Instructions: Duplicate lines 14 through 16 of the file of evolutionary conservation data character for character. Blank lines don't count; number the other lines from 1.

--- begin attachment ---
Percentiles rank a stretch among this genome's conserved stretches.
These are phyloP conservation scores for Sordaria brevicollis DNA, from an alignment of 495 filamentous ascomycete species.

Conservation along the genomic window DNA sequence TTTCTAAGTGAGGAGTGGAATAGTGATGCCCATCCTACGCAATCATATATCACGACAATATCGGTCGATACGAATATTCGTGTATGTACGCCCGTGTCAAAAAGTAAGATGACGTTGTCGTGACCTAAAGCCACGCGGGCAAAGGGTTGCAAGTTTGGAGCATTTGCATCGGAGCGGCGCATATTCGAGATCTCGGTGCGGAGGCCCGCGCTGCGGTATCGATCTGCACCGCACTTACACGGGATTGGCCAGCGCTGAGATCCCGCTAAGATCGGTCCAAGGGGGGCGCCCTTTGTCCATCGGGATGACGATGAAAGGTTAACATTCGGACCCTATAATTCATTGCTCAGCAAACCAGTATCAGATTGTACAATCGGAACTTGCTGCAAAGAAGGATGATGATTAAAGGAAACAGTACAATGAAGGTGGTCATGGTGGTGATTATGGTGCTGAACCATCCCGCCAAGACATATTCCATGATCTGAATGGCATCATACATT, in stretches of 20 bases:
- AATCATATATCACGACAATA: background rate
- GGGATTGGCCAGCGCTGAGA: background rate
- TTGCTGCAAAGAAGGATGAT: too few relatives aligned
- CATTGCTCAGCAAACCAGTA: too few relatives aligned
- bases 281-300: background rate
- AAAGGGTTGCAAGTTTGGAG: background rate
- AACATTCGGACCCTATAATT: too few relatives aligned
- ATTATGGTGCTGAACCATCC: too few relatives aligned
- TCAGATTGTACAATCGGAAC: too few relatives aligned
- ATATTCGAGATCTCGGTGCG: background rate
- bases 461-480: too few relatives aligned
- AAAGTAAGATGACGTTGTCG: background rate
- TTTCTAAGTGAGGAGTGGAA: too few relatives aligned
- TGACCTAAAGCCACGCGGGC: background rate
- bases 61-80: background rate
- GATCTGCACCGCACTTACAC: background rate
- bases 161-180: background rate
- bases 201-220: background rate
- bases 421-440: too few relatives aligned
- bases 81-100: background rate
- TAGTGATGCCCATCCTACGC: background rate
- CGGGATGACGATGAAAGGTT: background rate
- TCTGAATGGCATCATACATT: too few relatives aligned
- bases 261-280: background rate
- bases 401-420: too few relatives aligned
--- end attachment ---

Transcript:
- bases 461-480: too few relatives aligned
- AAAGTAAGATGACGTTGTCG: background rate
- TTTCTAAGTGAGGAGTGGAA: too few relatives aligned